Australian technology news, reviews, and guides to help you
Australian technology news, reviews, and guides to help you

Does a bigger phone mean bigger battery life?

Big phones are everywhere, and now that the age of the smartphone has well and truly arrived, the small-screened smartphones are getting harder to find.

These days, “small” is measured with a display of around 4 to 5 inches, and so if you’re after something small, you’re still getting something relatively sizeable.

Larger phones, however, are properly large, measuring above the 5 inch mark and higher, and closer to 6 and 7 inches, with the latter butting the edge of that almost blurred line defining what is a smartphone and what is a tablet.

Bigger phones are understandably big business, and while they can come across as big versions of their smaller counterparts, they’re often a little more feature packed.

Take the iPhone 8 versus the iPhone 8 Plus, because almost everything about these devices is the same, outside of the screen size, screen resolution, and camera technology, with the larger 8 Plus beating its smaller-screen sibling on every one of those features.

It’s a similar affair when you look at the differences of the 5.8 inch Samsung Galaxy S9 versus its 6.2 inch Galaxy S9 Plus, the latter seeing more memory and a better camera setup, while Sony’s Xperia XZ Premium gets a bigger and better screen than the XZ standard models.

But what about the battery? After all, a bigger screen theoretically suggests that a bigger battery could be stored behind it.

Is it true: does a bigger phone mean you get a bigger battery, and therefore more battery life?

From left to right: the 5.8 inch Samsung Galaxy S9, the 6.1 inch Huawei P20 Pro, the 5.8 inch Apple iPhone X. Does screen size mean a bigger battery?

The answer to this one is a little complicated, because while a bigger screen will more than likely give you a bigger battery, there tends to be a big question mark hanging over the idea that it should give you a bigger battery runtime overall.

And that’s because of a few reasons, but most notably, it comes down to feature set and how much the phone has been tweaked to perform.

More than likely, a bigger phone should provide a bigger battery, as it makes use of the massive design a little more thoroughly than otherwise, but as to whether you’ll find better battery life from your bigger battery, that will depend on the handset in question.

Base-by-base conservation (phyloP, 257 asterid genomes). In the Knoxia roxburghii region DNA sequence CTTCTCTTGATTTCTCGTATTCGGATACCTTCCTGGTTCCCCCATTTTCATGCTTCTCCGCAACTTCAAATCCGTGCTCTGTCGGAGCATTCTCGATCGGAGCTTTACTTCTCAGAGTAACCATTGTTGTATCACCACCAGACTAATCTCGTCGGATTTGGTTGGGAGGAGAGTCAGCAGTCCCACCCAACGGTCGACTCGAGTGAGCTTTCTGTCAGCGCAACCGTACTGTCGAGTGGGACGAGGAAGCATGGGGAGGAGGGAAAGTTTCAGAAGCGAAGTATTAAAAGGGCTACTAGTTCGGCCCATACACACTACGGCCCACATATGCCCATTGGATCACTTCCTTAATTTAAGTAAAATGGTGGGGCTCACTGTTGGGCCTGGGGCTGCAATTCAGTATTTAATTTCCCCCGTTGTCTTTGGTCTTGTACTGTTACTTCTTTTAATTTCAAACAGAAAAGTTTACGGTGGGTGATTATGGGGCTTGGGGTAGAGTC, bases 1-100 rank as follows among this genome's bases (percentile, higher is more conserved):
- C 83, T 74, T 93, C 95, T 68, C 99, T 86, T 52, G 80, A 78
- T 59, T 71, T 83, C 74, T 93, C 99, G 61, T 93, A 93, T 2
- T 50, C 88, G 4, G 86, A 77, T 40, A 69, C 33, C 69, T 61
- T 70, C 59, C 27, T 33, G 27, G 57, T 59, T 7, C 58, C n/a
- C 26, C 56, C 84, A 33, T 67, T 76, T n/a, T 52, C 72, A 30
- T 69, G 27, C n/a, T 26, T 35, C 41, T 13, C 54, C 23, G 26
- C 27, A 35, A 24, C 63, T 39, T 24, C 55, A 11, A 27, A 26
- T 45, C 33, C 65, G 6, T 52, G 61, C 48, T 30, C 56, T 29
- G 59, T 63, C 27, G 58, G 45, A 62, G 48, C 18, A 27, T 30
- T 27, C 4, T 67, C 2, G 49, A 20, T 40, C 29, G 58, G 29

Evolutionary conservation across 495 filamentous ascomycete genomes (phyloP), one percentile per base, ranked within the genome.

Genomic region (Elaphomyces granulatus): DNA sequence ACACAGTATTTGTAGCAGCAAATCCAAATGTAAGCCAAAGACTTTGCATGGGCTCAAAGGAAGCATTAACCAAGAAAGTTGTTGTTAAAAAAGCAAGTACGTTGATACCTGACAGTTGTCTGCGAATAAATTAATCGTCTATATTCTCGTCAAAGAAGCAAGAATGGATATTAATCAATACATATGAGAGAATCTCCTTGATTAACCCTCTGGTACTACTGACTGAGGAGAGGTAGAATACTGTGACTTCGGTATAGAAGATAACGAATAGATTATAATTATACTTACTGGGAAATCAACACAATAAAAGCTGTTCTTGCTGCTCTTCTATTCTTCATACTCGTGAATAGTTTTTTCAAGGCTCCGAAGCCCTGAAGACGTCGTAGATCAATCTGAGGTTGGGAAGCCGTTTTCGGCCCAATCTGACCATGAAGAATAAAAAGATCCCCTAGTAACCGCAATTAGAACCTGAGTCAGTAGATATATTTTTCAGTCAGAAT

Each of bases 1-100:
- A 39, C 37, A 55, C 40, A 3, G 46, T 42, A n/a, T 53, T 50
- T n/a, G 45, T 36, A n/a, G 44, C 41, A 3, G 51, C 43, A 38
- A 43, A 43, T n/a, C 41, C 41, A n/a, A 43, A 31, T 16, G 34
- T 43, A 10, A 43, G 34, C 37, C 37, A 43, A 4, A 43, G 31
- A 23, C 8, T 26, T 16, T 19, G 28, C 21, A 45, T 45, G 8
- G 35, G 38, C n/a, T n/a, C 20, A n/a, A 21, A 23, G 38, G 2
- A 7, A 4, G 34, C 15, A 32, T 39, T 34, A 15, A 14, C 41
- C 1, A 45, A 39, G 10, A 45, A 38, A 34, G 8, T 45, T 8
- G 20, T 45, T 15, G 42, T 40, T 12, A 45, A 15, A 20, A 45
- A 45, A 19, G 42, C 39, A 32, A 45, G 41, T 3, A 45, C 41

Most big phones should deliver a touch more battery life, and phones that deliver a screen size larger than 5.5 inches will generally aim for a 1.5 to 2 day battery life.

The iPhone 8 Plus features a bigger screen and a bigger battery life than its iPhone 8 sibling.

Unfortunately, the phones in question don’t always hit hoped-for battery runtimes, and so while you might get a bigger battery, the battery performance may not be on par with the screen size.

As always, it’s worth checking the reviews of a phone to see how it performs in testing, and see if that matches with expectations. While most phones aim for a day of life, eating into that second day can be seriously difficult, especially when smartphones tend to be feature-packed these days. In fact, the general rule is the more you use the phone and the more the screen is on, the worse the battery performance is bound to get.

Ultimately, we’ll always advise looking up the reviews online to see how it fares in your country, checking to see what the experts say.

If a big phone can get big gains on the battery side of things and that’s what you’re into, reviews are going to tell you.

At 6.3 inches, Samsung’s Galaxy Note 8 has one of the biggest screens in the business. Unfortunately, its battery life isn’t sized quite like its screen, achieving only a day. As always, check the reviews before you buy to see if the battery life and feature set matches your needs.
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